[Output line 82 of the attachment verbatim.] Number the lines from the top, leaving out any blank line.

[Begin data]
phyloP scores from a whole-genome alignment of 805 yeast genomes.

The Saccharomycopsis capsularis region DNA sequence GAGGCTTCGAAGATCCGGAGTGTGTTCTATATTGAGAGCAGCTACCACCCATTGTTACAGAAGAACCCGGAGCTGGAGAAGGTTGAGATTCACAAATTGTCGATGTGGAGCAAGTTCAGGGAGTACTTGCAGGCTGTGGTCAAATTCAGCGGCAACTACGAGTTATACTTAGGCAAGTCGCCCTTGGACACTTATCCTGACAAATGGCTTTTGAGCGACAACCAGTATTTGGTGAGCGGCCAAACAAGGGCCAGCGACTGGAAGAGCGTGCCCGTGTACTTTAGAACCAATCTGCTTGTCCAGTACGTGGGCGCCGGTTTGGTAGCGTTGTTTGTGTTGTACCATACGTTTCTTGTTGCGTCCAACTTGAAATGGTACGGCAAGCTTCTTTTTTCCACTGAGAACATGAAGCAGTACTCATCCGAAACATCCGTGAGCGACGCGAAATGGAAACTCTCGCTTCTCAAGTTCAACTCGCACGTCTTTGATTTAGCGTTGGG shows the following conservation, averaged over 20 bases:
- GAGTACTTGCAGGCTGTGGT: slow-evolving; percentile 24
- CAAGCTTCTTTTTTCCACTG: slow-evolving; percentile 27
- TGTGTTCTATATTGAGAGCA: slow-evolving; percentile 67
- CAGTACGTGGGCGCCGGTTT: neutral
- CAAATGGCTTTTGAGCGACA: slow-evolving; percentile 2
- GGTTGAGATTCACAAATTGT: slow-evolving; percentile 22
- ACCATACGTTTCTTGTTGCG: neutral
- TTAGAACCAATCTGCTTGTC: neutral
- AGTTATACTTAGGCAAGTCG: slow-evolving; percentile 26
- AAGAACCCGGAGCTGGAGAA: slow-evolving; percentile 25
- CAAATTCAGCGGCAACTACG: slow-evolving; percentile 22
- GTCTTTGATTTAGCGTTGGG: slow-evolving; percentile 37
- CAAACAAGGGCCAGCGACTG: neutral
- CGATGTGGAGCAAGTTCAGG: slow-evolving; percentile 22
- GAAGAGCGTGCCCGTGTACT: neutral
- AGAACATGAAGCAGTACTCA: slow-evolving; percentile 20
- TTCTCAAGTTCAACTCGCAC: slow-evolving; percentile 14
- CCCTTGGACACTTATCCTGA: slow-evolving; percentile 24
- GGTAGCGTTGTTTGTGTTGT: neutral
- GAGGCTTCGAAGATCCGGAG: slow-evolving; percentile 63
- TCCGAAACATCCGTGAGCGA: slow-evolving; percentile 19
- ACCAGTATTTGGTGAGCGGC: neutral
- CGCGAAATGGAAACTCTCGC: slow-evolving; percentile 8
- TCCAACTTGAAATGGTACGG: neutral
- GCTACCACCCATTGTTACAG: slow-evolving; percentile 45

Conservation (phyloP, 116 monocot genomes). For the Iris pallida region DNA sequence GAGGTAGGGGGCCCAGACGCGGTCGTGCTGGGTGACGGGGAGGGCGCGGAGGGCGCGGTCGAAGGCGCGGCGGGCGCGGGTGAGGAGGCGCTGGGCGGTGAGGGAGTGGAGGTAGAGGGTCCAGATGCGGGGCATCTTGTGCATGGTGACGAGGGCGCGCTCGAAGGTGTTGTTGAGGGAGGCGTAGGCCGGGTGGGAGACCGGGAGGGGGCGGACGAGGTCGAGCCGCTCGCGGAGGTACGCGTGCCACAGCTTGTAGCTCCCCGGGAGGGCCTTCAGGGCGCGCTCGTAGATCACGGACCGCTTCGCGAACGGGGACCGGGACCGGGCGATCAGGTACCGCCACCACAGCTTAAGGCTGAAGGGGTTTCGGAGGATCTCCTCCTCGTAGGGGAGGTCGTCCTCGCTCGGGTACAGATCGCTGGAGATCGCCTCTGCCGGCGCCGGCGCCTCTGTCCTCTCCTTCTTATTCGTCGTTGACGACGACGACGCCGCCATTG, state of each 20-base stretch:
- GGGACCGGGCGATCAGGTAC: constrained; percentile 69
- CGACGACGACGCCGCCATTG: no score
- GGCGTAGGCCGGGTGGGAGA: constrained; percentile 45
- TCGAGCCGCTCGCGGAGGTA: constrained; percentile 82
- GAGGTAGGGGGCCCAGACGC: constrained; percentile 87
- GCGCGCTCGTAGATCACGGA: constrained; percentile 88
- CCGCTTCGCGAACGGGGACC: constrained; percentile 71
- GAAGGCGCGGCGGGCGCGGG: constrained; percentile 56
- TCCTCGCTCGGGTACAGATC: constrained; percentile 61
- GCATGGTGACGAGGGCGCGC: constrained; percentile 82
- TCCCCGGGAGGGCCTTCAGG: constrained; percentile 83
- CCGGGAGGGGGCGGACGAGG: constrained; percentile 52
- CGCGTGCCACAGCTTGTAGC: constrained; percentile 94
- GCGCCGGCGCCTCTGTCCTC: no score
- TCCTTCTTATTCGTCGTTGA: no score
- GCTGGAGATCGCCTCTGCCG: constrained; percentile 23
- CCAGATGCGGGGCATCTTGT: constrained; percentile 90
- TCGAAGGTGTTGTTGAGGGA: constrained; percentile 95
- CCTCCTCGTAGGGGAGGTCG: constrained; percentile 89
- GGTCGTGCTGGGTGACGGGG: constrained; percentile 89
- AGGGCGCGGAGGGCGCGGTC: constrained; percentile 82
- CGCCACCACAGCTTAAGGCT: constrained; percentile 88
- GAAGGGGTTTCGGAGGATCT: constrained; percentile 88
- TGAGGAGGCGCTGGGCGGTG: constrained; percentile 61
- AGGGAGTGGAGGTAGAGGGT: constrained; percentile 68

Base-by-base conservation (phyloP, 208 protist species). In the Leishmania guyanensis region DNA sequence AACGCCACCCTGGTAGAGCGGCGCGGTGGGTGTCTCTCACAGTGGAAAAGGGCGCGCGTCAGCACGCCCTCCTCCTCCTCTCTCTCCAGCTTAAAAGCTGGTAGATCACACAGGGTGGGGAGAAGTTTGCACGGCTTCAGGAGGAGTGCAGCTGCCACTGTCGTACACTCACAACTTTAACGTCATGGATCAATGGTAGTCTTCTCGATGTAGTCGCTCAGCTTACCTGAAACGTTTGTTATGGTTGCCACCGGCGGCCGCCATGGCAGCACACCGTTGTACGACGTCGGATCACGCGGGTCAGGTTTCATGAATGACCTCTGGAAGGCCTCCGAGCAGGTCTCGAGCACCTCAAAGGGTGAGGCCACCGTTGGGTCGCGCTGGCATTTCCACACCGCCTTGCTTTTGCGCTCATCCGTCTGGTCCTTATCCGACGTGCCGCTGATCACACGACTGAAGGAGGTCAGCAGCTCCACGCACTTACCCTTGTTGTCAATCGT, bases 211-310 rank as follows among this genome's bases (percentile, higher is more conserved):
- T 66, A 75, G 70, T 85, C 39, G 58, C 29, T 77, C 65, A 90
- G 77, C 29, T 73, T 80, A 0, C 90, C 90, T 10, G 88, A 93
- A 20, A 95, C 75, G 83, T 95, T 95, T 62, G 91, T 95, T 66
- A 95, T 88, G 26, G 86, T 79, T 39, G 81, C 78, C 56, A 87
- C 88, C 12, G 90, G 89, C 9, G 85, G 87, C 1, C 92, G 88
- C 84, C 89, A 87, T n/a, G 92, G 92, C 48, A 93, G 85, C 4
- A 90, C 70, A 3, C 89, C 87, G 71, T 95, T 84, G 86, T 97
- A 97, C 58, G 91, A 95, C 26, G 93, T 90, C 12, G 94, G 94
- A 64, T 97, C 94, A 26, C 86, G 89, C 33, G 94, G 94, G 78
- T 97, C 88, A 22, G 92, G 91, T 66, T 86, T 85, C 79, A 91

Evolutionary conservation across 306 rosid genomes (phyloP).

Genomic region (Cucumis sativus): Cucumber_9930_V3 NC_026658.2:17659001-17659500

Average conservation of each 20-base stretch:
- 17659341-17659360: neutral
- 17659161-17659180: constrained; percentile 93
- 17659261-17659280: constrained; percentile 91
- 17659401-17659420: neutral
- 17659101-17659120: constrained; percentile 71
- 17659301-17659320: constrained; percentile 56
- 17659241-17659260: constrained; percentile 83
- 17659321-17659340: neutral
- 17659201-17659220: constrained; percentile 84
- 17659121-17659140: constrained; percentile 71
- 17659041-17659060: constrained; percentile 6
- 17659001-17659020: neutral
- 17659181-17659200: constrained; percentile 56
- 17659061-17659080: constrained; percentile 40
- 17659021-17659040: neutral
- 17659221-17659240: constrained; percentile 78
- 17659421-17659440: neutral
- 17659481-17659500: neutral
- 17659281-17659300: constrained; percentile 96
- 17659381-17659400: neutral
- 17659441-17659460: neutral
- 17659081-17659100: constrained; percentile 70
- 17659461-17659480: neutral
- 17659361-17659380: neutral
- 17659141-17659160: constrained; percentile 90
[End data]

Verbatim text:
- 17659021-17659040: neutral